Teng also amended his Form 700 for 2010 with newly disclosed stocks and a revised compensation figure for earnings from his company. While he previously disclosed outside income of $10,000 to $100,000 in 2010 for “Accounting and Consulting Services,” Teng’s amended form from last month now notes he made more than $100,000.

In 2008, Teng was especially busy performing services unrelated to his work with the SJPD. In addition to making between $10,000 and $100,000 that year from Spectrum Gaming Group, which may have possible conflicts of interest because of its separate contracts with the city and the gaming administrator, Teng’s amended filing shows that he made more than $100,000 for “compliance review” of Barcelona Hotel and Casino in Las Vegas.

Former Santa Clara Mayor Judy Nadler, who now oversees Santa Clara University’s Markkula Center for Applied Ethics, wouldn’t address Teng’s specific situation but did say that public servants shouldn’t let secondary employment interfere with their public work: “Any work you do outside of that should: No. 1, Not be in conflict with the work you’re doing; and No. 2, Should not take away from the time and energy that you would be using to do your public job.” In 2012, WhiteSand Gaming delivered a less-than-stellar audit of the Teng’s SJPD division, finding that staff was “largely unable to draw on the appropriate skill sets to conduct meaningful operational oversight from other than its two senior staffers who are already overcommitted on the licensing side.” Or were they just working elsewhere?

Last year, Teng made more than $156,000 in his role as gaming administrator for the city. Police Chief Larry Esquivel, who came into the job around the same time Casino M8trix filed its lawsuits, would not comment for this story because of the pending litigation, and former chief Chris Moore could not be reached for comment.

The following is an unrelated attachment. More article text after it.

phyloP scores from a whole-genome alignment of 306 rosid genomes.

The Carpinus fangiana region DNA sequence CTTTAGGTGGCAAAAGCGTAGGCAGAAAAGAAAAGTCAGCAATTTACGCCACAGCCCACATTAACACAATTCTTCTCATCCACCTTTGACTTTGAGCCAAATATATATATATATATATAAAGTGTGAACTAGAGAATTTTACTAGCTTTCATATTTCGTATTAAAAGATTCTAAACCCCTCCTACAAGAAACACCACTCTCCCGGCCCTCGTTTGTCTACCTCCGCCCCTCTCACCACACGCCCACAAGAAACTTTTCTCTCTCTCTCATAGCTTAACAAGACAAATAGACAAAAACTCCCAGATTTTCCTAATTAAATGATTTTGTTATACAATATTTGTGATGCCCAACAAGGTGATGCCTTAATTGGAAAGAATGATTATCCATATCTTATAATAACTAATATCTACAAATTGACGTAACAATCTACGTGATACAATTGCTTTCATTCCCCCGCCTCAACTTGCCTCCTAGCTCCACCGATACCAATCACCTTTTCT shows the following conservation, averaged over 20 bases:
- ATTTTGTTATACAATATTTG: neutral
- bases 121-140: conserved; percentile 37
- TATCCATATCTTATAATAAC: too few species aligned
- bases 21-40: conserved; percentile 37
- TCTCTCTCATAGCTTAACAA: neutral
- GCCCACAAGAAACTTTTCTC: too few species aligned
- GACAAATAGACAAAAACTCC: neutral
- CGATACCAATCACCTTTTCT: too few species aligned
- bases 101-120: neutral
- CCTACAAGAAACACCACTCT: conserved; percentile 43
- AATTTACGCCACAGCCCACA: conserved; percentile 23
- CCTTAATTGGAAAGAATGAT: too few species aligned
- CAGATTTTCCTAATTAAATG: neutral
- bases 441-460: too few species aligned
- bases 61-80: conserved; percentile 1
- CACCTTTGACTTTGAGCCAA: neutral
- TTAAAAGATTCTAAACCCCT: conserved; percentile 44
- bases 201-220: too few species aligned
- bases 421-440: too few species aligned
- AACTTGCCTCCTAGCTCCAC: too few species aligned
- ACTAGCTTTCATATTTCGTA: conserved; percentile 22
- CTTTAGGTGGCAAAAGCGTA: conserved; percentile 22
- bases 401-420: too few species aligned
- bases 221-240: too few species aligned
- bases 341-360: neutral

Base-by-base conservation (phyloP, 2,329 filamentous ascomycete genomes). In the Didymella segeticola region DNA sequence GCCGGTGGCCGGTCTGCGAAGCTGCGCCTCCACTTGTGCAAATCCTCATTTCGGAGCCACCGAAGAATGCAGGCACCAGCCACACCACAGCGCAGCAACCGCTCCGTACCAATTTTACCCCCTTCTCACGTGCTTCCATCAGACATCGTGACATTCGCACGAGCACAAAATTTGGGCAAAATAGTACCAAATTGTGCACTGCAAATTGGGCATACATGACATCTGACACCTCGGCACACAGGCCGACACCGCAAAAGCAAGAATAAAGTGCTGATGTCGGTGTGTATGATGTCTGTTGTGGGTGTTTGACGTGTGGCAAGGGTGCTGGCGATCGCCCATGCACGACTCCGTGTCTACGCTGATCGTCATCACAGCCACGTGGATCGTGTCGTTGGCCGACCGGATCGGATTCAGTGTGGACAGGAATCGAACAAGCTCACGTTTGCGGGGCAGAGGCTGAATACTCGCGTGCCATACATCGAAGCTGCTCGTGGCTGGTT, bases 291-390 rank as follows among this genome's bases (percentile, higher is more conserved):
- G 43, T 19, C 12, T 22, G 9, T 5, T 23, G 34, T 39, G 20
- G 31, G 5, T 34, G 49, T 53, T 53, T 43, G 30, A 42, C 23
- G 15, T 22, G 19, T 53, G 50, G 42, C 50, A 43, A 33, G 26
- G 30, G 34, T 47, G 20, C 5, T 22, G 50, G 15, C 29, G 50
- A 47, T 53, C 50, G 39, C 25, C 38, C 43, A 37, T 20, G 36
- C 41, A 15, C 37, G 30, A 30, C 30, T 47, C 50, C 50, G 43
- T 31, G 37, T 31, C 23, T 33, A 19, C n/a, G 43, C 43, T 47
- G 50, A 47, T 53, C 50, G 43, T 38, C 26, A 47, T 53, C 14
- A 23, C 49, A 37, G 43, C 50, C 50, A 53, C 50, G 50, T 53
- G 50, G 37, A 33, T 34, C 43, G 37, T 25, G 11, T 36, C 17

But Sgt. Jason Dwyer, a police information officer for SJPD, says that Teng’s outside employment was reviewed. “I think it was made clear to him when he got his work permits, like any other officer, that there cant be a conflict with the city or the department,” Dwyer says.

No one within the city was willing to comment on why Teng amended years of financial-disclosure documents in the last few weeks, but it could be attributed to statements he made in sworn testimony during a December hearing with Casino M8trix attorneys.

The following back and forth comes from Casino M8trix’s lawyer Allen Ruby—whose past clients include Barry Bonds, Microsoft and the National Football League—and Teng, in reference to his disclosure of outside income.

Richard Teng: Okay. I believe that has something to do with your earlier question with respect to conflict of interest, with respect to myself, whether or not I’m consulting a business that could be in competition of Garden City.
Allen Ruby: Worried about that, are you?
Richard Teng: Absolutely not, sir, been open book for 10 years.
Allen Ruby: Does the Chief know who all your customers are?
Richard Teng: Absolutely. So does the Mayor and as well as City Attorney’s Office.

When San Jose Inside placed calls in to the offices of Mayor Chuck Reed, City Attorney Rich Doyle and Chief Esquivel, none of the above-mentioned offices said they had any information regarding Teng’s secondary employment outside of Form 700s he previouly filed with the City Clerk’s office.

The city and Casino M8trix’s attorneys are expected back in court in June.

Richard Teng’s Original Form 700 from 2010.
Richard Teng’s Amended Form 700 from 2010.
Richard Teng’s Original Form 700 from 2008.
Richard Teng’s Amended Form 700 from 2008.

Josh Koehn is a former managing editor for San Jose Inside and Metro Silicon Valley.

One Comment

  1. His stock holdings are noise.  The REITs may or may not, depending on their holdings.  The “Spectrum Gaming Group, LLC”?  Duh.

    Why isn’t this guy on administrative leave, pending an investigation?